16. Loh KP, Stefan MS, Friderici J, Tan EK, Ogunneye O, Kleppel R, et al. Healthcare Professionals’ Perceptions and Knowledge of the USPSTF Guidelines on Breast Self-Examination. South Med J. 2015;108(8):459–62. doi:

    Article  PubMed  Google Scholar 

  17. O'Donoghue C, Eklund M, Ozanne EM, Esserman LJ. Aggregate cost of mammography screening in the United States: comparison of current practice and advocated guidelines. Ann Intern Med. 2014;160(3):145. doi: PubMed PMID: 24658691; PubMed Central PMCID: PMCPMC4142190.

    Article  PubMed  PubMed Central  Google Scholar 

  18. Martin K, Vogel RI, Nagler RH, Wyman JF, Raymond N, Teoh D, et al. Mammography Screening Practices in Average-Risk Women Aged 40-49 Years in Primary Care: A Comparison of Physician and Nonphysician Providers in Minnesota. J Womens Health (Larchmt). 2020;29(1):91–9. Epub 2019/07/16. doi:

    Article  Google Scholar 

  19. Martinez KA, Deshpande A, Ruff AL, Bolen SD, Teng K, Rothberg MB. Factors Associated with Routine Recommendation of Mammography for Women Aged 40-49: Provider Characteristics and Screening Influences. South Med J. 2017;110(2):129–35. doi:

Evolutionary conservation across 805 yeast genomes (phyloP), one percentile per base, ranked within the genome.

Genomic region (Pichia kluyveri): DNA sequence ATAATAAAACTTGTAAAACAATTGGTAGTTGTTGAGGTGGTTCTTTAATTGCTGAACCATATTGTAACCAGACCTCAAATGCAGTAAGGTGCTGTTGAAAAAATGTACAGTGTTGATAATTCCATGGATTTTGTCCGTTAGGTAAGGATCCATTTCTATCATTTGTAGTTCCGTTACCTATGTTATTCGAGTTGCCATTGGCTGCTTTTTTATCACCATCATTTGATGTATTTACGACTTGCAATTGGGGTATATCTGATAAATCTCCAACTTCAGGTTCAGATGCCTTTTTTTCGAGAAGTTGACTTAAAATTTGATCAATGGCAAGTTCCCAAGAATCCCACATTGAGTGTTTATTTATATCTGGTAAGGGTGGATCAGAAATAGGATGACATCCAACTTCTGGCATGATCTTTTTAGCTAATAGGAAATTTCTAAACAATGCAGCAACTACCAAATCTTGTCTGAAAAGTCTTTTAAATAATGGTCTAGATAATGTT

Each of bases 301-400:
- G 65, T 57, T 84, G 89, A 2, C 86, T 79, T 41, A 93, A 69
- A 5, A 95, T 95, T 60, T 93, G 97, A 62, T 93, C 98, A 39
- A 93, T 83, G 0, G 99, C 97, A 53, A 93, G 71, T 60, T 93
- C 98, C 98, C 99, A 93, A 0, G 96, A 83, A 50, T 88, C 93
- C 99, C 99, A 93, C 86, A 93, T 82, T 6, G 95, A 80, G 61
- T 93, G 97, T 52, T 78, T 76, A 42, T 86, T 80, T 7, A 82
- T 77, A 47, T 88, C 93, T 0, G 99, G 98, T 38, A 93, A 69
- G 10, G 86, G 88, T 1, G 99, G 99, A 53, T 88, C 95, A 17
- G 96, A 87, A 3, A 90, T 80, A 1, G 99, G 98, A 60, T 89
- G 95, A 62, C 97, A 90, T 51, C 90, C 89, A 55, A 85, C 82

Article  PubMed  Google Scholar 

  20. Mehta JM, MacLaughlin KL, Millstine DM, Faubion SS, Wallace MR, Shah AA, et al. Breast Cancer Screening: Women’s Attitudes and Beliefs in Light of Updated United States Preventive Services Task Force and American Cancer Society Guidelines. J Womens Health (Larchmt). 2018. Epub 2018/09/11. doi:

  21. The Breast Cancer Risk Assessment Tool National Cancer Institute 2017 [updated 12/2017; cited 2020 1/4/2020]. Available from:

  22. Haas JS, Sprague BL, Klabunde CN, Tosteson AN, Chen JS, Bitton A, et al. Provider Attitudes and Screening Practices Following Changes in Breast and Cervical Cancer Screening Guidelines. J Gen Intern Med. 2016;31(1):52–9. PubMed PMID: 26129780; PubMed Central PMCID: PMCPMC4700005.

    Article  PubMed  Google Scholar 

  23. Haas JS, Barlow WE, Schapira MM, MacLean CD, Klabunde CN, Sprague BL, et al. Primary Care Providers’ Beliefs and Recommendations and Use of Screening Mammography by their Patients. J Gen Intern Med. 2017;32(4):449–57. Epub 2017/01/09. PubMed PMID: 28070772; PubMed Central PMCID: PMCPMC5377895.